Still Ask Why
by Kodie L
My name is Kodie, and this is the story of how I became who I am today. Everyone goes through something traumatic in their life; some more than others. My story is not a pretty one nor is it going to be glorified. It has graphic content and some may find it to be unnerving and disturbing.
My parents were young when they had me, and they were not prepared like most parents. My mother was hooked on drugs and my father was in and out of the system. When I was only four months old, they chose to give me up. The family they gave me to weren’t the best people by a long shot. They were the type to smile to your face and then stab you in the back when you weren’t expecting it. I was just another child to them. I grew up with two older sisters, and then three more children were adopted.
There are times where I still feel the pain. Times when I still ask myself, “Why me?” But I still don’t have the answers; I still don’t have closure. It has taken me thirteen long years to muster up the courage to write this, and it’s still hard to talk about. I laugh and joke about it, and tell people that I’m an open book and it doesn’t hurt to talk about what I’ve gone through. But it does hurt.
Every day I wake up thankful for where I am today. Not a day goes by that I don’t want to find them and ask them why they did it to me. Why they would put anyone through that pain and suffering. But I fear that day may never come. When you read this story, know that I’ve become stronger by writing this.
Out of all of my siblings that I had, I was the one who always felt their wrath. You rarely hear the stories of the children who were abused, locked up, beaten, or worse. But today, another story is being brought to the light.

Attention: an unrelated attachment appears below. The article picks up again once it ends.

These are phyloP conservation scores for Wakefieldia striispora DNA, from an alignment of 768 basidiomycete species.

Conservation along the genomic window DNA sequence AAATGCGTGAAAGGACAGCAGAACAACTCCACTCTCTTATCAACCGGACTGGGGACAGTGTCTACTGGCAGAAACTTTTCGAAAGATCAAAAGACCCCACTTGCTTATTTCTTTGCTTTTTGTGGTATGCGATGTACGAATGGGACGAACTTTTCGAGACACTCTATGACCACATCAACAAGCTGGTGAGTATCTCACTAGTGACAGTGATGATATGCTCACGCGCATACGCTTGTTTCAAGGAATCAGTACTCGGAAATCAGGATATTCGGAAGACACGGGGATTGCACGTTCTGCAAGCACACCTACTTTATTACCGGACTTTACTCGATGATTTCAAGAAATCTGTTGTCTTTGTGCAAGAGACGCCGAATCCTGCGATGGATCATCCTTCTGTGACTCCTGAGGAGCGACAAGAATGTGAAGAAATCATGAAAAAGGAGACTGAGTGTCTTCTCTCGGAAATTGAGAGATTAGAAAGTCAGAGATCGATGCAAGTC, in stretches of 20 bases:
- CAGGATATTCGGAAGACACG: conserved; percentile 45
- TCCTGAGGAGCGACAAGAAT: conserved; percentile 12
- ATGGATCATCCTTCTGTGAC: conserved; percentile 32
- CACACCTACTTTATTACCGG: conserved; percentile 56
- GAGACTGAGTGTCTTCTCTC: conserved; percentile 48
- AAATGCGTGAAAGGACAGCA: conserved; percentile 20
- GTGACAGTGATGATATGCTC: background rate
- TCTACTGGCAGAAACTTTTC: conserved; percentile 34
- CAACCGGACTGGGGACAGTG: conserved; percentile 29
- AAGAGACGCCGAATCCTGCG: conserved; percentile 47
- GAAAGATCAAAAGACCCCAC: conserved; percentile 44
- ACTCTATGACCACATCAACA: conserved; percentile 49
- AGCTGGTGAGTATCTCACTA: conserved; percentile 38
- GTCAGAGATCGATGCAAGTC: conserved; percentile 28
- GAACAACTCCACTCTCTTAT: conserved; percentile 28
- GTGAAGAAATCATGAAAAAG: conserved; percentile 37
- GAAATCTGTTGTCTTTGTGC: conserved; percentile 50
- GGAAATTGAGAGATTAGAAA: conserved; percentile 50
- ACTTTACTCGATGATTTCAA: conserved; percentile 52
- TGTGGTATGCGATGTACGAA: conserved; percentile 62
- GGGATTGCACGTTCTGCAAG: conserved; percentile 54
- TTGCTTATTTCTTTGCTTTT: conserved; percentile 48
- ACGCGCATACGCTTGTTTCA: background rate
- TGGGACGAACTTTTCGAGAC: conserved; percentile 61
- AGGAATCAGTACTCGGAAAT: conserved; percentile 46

My first memory that I can clearly recall is my birthday. I don’t know how old I was, just that I was still in diapers at the time. I remember walking up the stairs from the basement and seeing a sea of faces that I didn’t recognize, and a bunch of toys for a kid my age; a Nerf football that whistles when you throw it, Sock ‘em Bop ‘em, and others. “Kodie,” she says, “those aren’t for you.” When I heard this, my heart dropped just like any other kid's would. Sad, I walked out the front door to see a cut out board with a clown on it, the kind that you would stick your head into and take pictures in. Other kids were sitting there and throwing sponges with paint on them, laughing and running around having a good ole time. When the whole event was over, I remember watching them throw out the gifts that others had brought for me. That’s where my story begins.
I remember being beaten senseless for no reason. I still remember being taken into the shed and being spanked with a piece of wood that had a nail in it. Why? I don’t know. I was their best kept secret. I stayed in a room in the basement that was chain locked on both doors, a bed and a tv with nothing but religion tapes on it. Was I fed? Rarely. When I was, it was after they had left the house, and I would try and sneak out of the room. There was a full kitchen downstairs, but it was rarely stocked. The best things I could find were a bag of brown sugar, sometimes a diet coke in the fridge with a Mr. Goodbar candy bar. I remember always having the fear of getting caught, knowing that there would just be pain. This is only the beginning of a vicious cycle that I had to go through for seven years, each day more and more agonizing. You lose track of time when you have no friends, you don't see the sun, and all you hear is the small voice in your head trying to scream for help.
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